Not a loaf of bread
Fresh bread, you’re right there is nothing like it.
When I first arrived in Singapore in 1997, bread was problematic. I could buy pre-sliced processed loaves at the supermarket, but there was precious little else available. In despair I bought a bread machine. The results weren’t brilliant, but better than any bread I could buy.
Fast-forward a dozen years and bread has been discovered – sort of. The Singaporean Bread Talk chain is everywhere in Asia, and people in Singapore seem crazy for the stuff. I’ve even seen queues.
But when I walk past all I can smell is that sickly-sweet aroma of processed-flour sugary buns. It’s actually enough to make me feel a bit ill. Apparently it’s what appeals to the Asian palate, but calling it bread is something of a stretch. Then again, you’re probably not going to sell much product in a store called Processed-Flour Sugary Buns (though I should trademark the name, just in case).
There are alternatives now – Jones, Swiss Bake, Cedele, and the French place Paul, plus a few independents, are making life much better for those of us who go for a more traditional loaf. Bangkok’s even better – there are enough Europeans in town for a market for the stuff. Conkey’s and Maison Jean Philippe both make excellent loaves – and at vaguely reasonable prices.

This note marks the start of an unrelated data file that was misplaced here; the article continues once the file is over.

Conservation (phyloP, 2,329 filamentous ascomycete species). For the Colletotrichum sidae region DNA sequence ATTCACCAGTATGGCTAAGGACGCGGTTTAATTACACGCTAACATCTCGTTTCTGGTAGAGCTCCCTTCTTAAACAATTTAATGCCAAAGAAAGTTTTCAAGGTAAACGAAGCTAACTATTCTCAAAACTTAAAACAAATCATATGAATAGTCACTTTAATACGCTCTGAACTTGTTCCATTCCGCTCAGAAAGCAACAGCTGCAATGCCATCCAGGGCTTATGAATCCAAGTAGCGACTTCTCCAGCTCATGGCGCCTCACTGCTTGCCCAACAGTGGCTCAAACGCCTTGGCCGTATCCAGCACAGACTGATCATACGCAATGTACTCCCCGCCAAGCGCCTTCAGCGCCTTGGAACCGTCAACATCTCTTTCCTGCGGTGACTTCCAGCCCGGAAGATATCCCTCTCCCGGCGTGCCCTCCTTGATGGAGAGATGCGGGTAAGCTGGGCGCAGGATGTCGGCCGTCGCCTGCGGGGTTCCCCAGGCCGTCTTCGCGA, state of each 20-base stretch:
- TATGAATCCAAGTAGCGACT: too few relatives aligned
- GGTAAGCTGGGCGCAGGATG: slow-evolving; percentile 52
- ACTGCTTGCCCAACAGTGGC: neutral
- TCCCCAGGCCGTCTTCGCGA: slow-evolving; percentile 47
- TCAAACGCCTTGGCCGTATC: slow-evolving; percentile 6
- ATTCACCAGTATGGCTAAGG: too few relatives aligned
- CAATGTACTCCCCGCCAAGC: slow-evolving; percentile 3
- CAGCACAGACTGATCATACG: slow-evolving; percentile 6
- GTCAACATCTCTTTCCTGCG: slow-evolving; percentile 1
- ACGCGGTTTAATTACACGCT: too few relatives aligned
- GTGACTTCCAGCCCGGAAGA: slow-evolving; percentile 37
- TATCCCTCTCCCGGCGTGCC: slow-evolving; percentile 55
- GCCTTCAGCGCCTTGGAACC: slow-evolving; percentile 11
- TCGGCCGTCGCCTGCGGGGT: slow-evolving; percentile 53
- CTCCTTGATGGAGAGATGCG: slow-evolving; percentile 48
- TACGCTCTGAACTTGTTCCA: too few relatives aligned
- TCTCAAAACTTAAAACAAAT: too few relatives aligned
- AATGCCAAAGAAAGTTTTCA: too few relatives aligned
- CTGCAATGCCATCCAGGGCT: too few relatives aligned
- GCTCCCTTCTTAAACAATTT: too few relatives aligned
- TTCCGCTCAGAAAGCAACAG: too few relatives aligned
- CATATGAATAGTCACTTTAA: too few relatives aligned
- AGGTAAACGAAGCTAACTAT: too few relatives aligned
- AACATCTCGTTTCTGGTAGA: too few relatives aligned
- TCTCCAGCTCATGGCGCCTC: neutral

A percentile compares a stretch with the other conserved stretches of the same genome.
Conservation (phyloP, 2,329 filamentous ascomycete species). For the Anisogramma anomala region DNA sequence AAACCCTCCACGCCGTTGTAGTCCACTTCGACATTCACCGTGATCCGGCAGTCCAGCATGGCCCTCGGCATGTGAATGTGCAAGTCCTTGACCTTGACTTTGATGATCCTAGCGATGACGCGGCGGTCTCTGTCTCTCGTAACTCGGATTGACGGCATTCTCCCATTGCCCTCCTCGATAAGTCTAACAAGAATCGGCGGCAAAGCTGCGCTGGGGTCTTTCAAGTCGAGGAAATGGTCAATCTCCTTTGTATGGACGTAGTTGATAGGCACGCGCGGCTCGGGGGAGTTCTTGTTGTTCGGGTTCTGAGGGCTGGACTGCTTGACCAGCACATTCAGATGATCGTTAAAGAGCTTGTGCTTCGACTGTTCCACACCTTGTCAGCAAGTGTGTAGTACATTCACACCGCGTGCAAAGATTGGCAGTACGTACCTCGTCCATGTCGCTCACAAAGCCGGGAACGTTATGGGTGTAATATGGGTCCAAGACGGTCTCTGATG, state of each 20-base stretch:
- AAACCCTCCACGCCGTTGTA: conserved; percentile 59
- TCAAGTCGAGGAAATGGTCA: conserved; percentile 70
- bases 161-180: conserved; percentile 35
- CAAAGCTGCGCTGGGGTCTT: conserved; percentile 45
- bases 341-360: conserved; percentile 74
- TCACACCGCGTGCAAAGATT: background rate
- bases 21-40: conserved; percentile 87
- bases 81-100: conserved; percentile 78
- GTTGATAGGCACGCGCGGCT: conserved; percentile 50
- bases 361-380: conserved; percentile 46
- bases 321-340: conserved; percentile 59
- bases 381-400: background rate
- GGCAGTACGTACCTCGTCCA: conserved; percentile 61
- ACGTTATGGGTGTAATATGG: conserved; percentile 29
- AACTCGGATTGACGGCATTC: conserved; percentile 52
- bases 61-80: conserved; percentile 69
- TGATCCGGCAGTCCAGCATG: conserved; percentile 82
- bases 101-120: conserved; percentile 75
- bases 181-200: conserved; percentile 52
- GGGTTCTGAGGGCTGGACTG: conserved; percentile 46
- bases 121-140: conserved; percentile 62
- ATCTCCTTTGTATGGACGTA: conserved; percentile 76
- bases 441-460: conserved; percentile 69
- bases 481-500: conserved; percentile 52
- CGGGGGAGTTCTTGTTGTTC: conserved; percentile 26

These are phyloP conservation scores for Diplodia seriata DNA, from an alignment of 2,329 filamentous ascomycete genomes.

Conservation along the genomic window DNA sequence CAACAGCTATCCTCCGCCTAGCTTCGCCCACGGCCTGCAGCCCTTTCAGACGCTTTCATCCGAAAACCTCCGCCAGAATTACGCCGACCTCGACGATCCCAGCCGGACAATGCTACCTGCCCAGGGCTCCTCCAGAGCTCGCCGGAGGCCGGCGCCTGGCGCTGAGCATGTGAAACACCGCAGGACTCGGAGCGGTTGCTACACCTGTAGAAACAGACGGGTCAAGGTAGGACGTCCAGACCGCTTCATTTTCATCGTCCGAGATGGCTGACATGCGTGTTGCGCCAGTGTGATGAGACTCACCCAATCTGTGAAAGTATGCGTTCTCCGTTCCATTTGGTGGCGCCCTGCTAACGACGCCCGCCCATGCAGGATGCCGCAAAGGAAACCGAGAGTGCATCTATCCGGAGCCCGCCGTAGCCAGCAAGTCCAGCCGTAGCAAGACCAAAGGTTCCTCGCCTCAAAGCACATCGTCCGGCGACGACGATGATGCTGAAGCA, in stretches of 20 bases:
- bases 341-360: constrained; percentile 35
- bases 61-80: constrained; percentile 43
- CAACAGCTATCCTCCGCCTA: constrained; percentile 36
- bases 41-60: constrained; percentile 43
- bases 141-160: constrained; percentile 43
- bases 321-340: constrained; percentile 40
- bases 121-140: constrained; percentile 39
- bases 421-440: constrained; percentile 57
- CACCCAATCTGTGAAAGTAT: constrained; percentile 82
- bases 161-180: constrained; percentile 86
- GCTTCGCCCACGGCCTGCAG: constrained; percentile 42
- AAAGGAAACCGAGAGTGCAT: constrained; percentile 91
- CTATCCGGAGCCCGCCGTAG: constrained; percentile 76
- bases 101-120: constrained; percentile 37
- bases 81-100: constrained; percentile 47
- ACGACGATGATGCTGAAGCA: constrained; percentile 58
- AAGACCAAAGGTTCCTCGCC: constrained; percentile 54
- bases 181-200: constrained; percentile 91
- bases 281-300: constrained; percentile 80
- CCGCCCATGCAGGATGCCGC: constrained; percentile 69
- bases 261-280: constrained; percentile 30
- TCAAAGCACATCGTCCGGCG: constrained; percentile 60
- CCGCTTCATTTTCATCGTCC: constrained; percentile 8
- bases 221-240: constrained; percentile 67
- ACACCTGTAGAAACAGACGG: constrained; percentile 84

Unbelievably, even Tesco Lotus in Samui has a bakery that churns out edible bread, plus there are a few European-run independent bakeries such as La Fabrique which has its main bakery in Lamai and an outlet near Chaweng. Who would have thought it?
But baking is just not an Asian thing. It’s unusual to find a domestic kitchen with an oven – of four places I’ve lived in Asia only one was equipped with an oven. That is bound to change, what with the cupcake craze (yep, every hipster in town wants to open a cupcake shop). For the moment though, your bread recipe is a bit lost on me for now.
Yes I still roast meat on the old gas barbeque, but that’s not a bread-baking solution. (Then again, maybe it could be?)
I miss the oven though. Bread for one thing. Home-made pizzas. I’m hungry just thinking about it.
It’s funny though how much paraphernalia can accumulate in a kitchen. All those special tools that serve one function. A good kitchen shop is a bit like a good hardware store – it’s a bonanza of possibilities. But like hardware, there are some things you don’t really need. A garlic crusher? Use a knife, slice and flatten it. Really.
Cooking implements are different. A paella pan cannot be directly replaced. Or a cast-iron pot for slow cooking. And specific serving implements are hard to replace too. But give the olive pitter, or banana slicer a miss. Banana slicer? Yup. You can get anything on Amazon (do yourself a favour and read the user reviews, they’re hilarious).
An oven though. That’s an important cooking tool. I’m thinking I need a pizza oven. I’ll fuel it with the fat ends of the coconut fronds, and do some bread and a pizza at the same time.
I’m reserving a spot for it in the veggie patch right now.
One thought on “Daily Bread”
Japan also has a penchant for soft, fluffy, stick-to-the-roof-of-your-mouth white bread – ugh. There are a few outlets for decent bread in Tokyo, but not at reasonable prices. We’ll stick to sushi & hang out for good bread in Melbourne in October!
Tony – I’m slightly concerned that you have the time & inclination to read banana slicer reviews online. Get out into that vege patch & start building the pizza oven!!!